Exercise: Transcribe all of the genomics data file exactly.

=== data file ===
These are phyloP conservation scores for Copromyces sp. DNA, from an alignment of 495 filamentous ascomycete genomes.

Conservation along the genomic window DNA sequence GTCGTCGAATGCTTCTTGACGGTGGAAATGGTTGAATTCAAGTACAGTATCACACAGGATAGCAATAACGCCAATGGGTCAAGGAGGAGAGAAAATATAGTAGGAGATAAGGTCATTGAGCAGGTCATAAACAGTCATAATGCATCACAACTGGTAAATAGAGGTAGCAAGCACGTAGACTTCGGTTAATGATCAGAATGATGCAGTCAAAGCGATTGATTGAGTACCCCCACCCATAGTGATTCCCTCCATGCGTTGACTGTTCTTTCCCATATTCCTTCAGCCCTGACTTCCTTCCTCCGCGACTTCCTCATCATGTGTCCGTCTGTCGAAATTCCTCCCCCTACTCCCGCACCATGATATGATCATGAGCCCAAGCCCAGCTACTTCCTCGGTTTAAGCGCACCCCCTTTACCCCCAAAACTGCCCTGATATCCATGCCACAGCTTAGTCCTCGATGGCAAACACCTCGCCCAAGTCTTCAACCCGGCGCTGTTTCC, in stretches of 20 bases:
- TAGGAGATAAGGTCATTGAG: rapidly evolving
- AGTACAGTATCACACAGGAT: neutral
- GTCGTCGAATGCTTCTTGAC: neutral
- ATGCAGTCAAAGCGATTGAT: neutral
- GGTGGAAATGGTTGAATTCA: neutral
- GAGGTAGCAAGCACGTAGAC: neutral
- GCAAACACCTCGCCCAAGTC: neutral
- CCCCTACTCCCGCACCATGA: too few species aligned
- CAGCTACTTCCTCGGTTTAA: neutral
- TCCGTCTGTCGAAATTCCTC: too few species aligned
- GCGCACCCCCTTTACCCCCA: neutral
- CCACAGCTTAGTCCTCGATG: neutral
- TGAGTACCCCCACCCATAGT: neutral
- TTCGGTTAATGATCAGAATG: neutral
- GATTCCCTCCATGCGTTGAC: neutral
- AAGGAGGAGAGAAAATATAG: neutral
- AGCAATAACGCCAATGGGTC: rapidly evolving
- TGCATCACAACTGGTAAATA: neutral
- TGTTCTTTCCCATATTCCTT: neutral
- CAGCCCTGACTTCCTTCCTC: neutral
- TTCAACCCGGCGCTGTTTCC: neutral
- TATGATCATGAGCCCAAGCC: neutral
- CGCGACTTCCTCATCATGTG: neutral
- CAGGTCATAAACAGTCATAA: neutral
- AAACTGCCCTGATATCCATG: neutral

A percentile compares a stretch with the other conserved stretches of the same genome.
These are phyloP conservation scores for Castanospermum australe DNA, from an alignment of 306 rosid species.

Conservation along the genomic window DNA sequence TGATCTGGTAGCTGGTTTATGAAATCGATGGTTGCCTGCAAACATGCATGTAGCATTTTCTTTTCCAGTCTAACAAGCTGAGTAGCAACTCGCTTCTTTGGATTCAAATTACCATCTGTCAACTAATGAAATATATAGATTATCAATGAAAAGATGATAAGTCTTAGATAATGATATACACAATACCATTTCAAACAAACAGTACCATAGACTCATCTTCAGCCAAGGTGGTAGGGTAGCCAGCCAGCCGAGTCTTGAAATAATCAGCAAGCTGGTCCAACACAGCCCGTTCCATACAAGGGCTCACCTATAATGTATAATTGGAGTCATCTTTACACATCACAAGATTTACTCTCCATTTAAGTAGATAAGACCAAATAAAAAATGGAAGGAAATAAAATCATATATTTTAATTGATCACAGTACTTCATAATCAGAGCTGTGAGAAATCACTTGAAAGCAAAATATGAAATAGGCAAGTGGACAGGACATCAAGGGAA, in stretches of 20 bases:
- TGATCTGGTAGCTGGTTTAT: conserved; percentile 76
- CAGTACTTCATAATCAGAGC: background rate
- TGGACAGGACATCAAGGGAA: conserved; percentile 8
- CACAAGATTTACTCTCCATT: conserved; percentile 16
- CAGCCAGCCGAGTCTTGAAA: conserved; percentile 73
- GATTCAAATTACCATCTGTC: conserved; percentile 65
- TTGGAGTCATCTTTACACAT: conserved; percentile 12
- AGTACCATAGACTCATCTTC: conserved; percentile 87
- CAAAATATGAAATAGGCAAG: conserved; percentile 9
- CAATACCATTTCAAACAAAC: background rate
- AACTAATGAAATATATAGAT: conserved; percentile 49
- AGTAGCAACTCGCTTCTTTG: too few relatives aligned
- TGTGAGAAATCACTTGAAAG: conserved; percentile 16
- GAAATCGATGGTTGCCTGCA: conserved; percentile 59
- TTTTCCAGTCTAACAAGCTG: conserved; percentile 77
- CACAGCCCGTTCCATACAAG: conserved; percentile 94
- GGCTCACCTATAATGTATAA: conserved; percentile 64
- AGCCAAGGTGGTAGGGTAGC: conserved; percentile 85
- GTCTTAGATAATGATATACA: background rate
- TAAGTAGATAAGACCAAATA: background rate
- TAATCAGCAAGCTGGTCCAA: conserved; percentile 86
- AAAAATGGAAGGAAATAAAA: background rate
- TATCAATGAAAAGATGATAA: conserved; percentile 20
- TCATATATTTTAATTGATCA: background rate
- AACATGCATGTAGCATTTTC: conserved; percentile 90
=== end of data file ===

These are phyloP conservation scores for Copromyces sp. DNA, from an alignment of 495 filamentous ascomycete genomes.

Conservation along the genomic window DNA sequence GTCGTCGAATGCTTCTTGACGGTGGAAATGGTTGAATTCAAGTACAGTATCACACAGGATAGCAATAACGCCAATGGGTCAAGGAGGAGAGAAAATATAGTAGGAGATAAGGTCATTGAGCAGGTCATAAACAGTCATAATGCATCACAACTGGTAAATAGAGGTAGCAAGCACGTAGACTTCGGTTAATGATCAGAATGATGCAGTCAAAGCGATTGATTGAGTACCCCCACCCATAGTGATTCCCTCCATGCGTTGACTGTTCTTTCCCATATTCCTTCAGCCCTGACTTCCTTCCTCCGCGACTTCCTCATCATGTGTCCGTCTGTCGAAATTCCTCCCCCTACTCCCGCACCATGATATGATCATGAGCCCAAGCCCAGCTACTTCCTCGGTTTAAGCGCACCCCCTTTACCCCCAAAACTGCCCTGATATCCATGCCACAGCTTAGTCCTCGATGGCAAACACCTCGCCCAAGTCTTCAACCCGGCGCTGTTTCC, in stretches of 20 bases:
- TAGGAGATAAGGTCATTGAG: rapidly evolving
- AGTACAGTATCACACAGGAT: neutral
- GTCGTCGAATGCTTCTTGAC: neutral
- ATGCAGTCAAAGCGATTGAT: neutral
- GGTGGAAATGGTTGAATTCA: neutral
- GAGGTAGCAAGCACGTAGAC: neutral
- GCAAACACCTCGCCCAAGTC: neutral
- CCCCTACTCCCGCACCATGA: too few species aligned
- CAGCTACTTCCTCGGTTTAA: neutral
- TCCGTCTGTCGAAATTCCTC: too few species aligned
- GCGCACCCCCTTTACCCCCA: neutral
- CCACAGCTTAGTCCTCGATG: neutral
- TGAGTACCCCCACCCATAGT: neutral
- TTCGGTTAATGATCAGAATG: neutral
- GATTCCCTCCATGCGTTGAC: neutral
- AAGGAGGAGAGAAAATATAG: neutral
- AGCAATAACGCCAATGGGTC: rapidly evolving
- TGCATCACAACTGGTAAATA: neutral
- TGTTCTTTCCCATATTCCTT: neutral
- CAGCCCTGACTTCCTTCCTC: neutral
- TTCAACCCGGCGCTGTTTCC: neutral
- TATGATCATGAGCCCAAGCC: neutral
- CGCGACTTCCTCATCATGTG: neutral
- CAGGTCATAAACAGTCATAA: neutral
- AAACTGCCCTGATATCCATG: neutral

A percentile compares a stretch with the other conserved stretches of the same genome.
These are phyloP conservation scores for Castanospermum australe DNA, from an alignment of 306 rosid species.

Conservation along the genomic window DNA sequence TGATCTGGTAGCTGGTTTATGAAATCGATGGTTGCCTGCAAACATGCATGTAGCATTTTCTTTTCCAGTCTAACAAGCTGAGTAGCAACTCGCTTCTTTGGATTCAAATTACCATCTGTCAACTAATGAAATATATAGATTATCAATGAAAAGATGATAAGTCTTAGATAATGATATACACAATACCATTTCAAACAAACAGTACCATAGACTCATCTTCAGCCAAGGTGGTAGGGTAGCCAGCCAGCCGAGTCTTGAAATAATCAGCAAGCTGGTCCAACACAGCCCGTTCCATACAAGGGCTCACCTATAATGTATAATTGGAGTCATCTTTACACATCACAAGATTTACTCTCCATTTAAGTAGATAAGACCAAATAAAAAATGGAAGGAAATAAAATCATATATTTTAATTGATCACAGTACTTCATAATCAGAGCTGTGAGAAATCACTTGAAAGCAAAATATGAAATAGGCAAGTGGACAGGACATCAAGGGAA, in stretches of 20 bases:
- TGATCTGGTAGCTGGTTTAT: conserved; percentile 76
- CAGTACTTCATAATCAGAGC: background rate
- TGGACAGGACATCAAGGGAA: conserved; percentile 8
- CACAAGATTTACTCTCCATT: conserved; percentile 16
- CAGCCAGCCGAGTCTTGAAA: conserved; percentile 73
- GATTCAAATTACCATCTGTC: conserved; percentile 65
- TTGGAGTCATCTTTACACAT: conserved; percentile 12
- AGTACCATAGACTCATCTTC: conserved; percentile 87
- CAAAATATGAAATAGGCAAG: conserved; percentile 9
- CAATACCATTTCAAACAAAC: background rate
- AACTAATGAAATATATAGAT: conserved; percentile 49
- AGTAGCAACTCGCTTCTTTG: too few relatives aligned
- TGTGAGAAATCACTTGAAAG: conserved; percentile 16
- GAAATCGATGGTTGCCTGCA: conserved; percentile 59
- TTTTCCAGTCTAACAAGCTG: conserved; percentile 77
- CACAGCCCGTTCCATACAAG: conserved; percentile 94
- GGCTCACCTATAATGTATAA: conserved; percentile 64
- AGCCAAGGTGGTAGGGTAGC: conserved; percentile 85
- GTCTTAGATAATGATATACA: background rate
- TAAGTAGATAAGACCAAATA: background rate
- TAATCAGCAAGCTGGTCCAA: conserved; percentile 86
- AAAAATGGAAGGAAATAAAA: background rate
- TATCAATGAAAAGATGATAA: conserved; percentile 20
- TCATATATTTTAATTGATCA: background rate
- AACATGCATGTAGCATTTTC: conserved; percentile 90